Another example of an ink-jet printer cartridge is shown in EP-A-635 373. This print head also has a tubular stub around which is placed an O-ring for radial sealing between a cylindrical opening of the cartridge and a tubular stub of the print head. A fibrous ink inducing element is inserted in a casing connected to the cylindrical opening of the cartridge.
Both of the above-described cartridges have the drawback that narrow tolerances must be observed for both the position of the tubular stub of the print head as well as for the position of the opening of the cartridge.
It is an object of the present invention to perfect a liquid cartridge and a print head such that cartridge manufacture is simplified. It is also an object of the present invention to address the problems of positioning the liquid cartridge with respect to the print head.
Still other advantages and benefits of the invention will become apparent to those skilled in the art upon a reading and understanding of the following detailed description.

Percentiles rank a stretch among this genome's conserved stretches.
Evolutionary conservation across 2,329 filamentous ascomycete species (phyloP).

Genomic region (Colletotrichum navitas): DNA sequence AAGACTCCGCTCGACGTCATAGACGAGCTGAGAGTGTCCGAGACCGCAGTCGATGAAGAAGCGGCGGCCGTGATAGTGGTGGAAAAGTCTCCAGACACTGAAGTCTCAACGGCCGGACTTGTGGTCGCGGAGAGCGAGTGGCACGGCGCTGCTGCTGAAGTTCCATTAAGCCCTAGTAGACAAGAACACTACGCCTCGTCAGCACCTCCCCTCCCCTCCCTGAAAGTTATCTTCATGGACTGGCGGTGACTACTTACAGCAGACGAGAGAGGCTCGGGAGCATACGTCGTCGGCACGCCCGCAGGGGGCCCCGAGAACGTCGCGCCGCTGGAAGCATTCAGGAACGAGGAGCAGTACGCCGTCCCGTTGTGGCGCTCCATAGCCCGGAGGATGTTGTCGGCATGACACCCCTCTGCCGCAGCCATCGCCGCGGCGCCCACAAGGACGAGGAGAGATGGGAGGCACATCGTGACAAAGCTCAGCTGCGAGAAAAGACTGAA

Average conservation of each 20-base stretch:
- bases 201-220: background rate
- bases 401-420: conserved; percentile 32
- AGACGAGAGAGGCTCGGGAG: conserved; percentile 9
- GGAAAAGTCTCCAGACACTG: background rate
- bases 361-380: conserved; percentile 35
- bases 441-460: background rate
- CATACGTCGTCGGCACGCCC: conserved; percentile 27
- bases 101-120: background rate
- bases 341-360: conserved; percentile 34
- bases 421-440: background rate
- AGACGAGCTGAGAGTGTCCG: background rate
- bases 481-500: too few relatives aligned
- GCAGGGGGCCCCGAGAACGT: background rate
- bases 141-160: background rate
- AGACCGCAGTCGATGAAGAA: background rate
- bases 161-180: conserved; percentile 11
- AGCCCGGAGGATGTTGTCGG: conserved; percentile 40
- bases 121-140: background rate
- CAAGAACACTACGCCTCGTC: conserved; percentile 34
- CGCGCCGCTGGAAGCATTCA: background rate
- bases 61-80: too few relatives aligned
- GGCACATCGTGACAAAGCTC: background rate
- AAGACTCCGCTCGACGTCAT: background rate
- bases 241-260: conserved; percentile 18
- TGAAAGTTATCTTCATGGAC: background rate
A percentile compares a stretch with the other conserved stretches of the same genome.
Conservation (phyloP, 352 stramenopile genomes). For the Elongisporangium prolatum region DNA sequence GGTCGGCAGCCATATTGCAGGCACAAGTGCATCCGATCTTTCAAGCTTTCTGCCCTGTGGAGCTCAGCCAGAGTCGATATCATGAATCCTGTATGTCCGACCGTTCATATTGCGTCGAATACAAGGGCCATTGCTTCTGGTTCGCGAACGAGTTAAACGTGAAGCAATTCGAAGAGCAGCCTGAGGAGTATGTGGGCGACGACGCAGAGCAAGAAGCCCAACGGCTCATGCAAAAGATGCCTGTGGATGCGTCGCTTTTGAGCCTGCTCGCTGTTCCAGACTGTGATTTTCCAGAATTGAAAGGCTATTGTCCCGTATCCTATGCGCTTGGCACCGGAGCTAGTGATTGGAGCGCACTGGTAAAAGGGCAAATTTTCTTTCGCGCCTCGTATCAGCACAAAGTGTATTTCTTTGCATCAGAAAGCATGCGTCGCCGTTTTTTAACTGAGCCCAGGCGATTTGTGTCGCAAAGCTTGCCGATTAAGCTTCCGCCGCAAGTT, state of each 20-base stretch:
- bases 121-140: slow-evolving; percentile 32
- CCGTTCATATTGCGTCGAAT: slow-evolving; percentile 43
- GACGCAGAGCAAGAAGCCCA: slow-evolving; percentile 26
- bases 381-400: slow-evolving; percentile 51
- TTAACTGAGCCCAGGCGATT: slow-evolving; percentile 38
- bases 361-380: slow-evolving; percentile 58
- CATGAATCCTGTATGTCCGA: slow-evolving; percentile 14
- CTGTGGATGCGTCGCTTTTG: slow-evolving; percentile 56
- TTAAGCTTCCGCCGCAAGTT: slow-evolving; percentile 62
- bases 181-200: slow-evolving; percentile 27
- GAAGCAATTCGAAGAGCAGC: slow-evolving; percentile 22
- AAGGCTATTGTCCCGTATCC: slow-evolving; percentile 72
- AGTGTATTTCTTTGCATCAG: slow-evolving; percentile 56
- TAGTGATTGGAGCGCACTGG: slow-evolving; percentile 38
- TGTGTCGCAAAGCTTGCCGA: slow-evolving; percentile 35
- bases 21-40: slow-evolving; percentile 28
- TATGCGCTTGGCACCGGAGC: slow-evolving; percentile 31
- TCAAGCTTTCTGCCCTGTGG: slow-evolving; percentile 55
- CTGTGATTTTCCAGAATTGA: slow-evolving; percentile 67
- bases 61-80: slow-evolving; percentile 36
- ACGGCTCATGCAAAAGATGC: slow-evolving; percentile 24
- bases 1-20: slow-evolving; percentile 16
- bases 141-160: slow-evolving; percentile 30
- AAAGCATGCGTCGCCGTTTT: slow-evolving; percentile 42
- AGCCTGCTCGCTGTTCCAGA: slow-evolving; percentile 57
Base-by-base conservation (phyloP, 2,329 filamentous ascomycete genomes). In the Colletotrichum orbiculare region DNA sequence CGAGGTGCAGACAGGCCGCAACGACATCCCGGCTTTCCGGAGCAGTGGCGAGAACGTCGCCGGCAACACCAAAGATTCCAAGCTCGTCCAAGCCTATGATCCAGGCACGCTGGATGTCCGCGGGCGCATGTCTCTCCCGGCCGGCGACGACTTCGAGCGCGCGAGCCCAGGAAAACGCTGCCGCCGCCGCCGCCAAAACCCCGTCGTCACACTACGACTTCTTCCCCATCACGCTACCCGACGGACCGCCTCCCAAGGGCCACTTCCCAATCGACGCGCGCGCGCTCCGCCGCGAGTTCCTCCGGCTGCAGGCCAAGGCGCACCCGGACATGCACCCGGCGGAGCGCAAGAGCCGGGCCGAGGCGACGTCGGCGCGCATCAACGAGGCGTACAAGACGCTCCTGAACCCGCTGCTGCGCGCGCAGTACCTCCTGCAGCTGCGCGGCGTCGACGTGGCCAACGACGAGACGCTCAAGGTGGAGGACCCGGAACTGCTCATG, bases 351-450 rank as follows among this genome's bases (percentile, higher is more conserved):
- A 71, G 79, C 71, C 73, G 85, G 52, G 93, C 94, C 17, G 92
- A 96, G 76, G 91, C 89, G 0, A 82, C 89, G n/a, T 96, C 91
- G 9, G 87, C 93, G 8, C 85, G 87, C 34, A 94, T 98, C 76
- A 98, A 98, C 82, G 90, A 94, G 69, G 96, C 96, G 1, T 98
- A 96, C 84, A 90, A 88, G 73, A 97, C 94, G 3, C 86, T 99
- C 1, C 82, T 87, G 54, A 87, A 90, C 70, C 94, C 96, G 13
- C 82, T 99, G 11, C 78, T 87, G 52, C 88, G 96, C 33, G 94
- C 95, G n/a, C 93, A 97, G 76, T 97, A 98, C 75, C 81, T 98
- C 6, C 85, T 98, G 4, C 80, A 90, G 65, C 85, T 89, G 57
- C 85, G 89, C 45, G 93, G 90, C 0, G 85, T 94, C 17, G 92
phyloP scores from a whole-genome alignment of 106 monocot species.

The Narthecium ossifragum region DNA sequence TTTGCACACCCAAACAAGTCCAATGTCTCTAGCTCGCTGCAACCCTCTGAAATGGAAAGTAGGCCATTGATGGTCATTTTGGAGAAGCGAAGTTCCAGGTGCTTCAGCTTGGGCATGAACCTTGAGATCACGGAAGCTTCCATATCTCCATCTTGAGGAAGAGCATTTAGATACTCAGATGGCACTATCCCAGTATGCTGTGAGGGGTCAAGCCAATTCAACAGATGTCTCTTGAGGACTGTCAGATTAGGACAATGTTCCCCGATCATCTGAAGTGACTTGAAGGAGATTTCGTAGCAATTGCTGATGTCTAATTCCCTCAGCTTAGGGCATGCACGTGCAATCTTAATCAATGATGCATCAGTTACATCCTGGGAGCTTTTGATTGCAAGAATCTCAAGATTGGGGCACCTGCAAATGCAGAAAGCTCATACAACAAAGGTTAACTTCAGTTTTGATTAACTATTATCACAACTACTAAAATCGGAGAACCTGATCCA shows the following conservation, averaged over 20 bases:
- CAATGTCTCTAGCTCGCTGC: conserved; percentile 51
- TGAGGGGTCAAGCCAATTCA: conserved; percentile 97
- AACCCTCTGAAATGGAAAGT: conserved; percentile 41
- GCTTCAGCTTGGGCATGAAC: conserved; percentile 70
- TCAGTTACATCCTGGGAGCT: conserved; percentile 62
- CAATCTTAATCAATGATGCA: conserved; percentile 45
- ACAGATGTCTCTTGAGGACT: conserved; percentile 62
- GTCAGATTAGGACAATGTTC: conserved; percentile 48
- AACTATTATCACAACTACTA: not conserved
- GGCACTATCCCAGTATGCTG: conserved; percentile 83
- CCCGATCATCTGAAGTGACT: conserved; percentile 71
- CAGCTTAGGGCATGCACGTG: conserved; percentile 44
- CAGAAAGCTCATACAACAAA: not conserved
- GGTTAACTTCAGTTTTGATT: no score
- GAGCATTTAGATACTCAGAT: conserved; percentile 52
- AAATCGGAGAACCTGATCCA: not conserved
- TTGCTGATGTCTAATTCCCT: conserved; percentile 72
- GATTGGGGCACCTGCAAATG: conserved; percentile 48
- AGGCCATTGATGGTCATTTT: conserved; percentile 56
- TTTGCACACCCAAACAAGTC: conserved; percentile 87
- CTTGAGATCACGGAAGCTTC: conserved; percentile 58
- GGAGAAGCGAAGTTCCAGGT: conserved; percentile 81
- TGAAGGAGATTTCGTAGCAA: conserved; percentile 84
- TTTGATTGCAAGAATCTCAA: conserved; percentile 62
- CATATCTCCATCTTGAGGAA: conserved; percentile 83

According to one aspect of the present invention, an ink cartridge for a print head of an ink-jet printer includes a housing with a bottom wall, a first wall, and a second wall; a first opening for insertion of a droplet generator formed in the first wall; and a pump organ with an air supply opening formed in the second wall, the pump organ including a folding bellows formed in a single-piece onto the second wall with the bellows extending at an incline with respect to the second wall and formed in a U-shape having two legs connected at free ends to the second wall.
According to another aspect of the present invention, a print head for an ink-jet printer, for installation of a liquid cartridge, the print head includes a stub closed by means of a sieve; an elastomer sealing ring placed on the stub, the sealing ring supported on a front surface of stub and having a surface against which a sealing ridge of the liquid cartridge exerts a sealing action; and a counter shoulder extending substantially parallel to the surface of the sealing ring for locking of a locking shoulder of the liquid cartridge.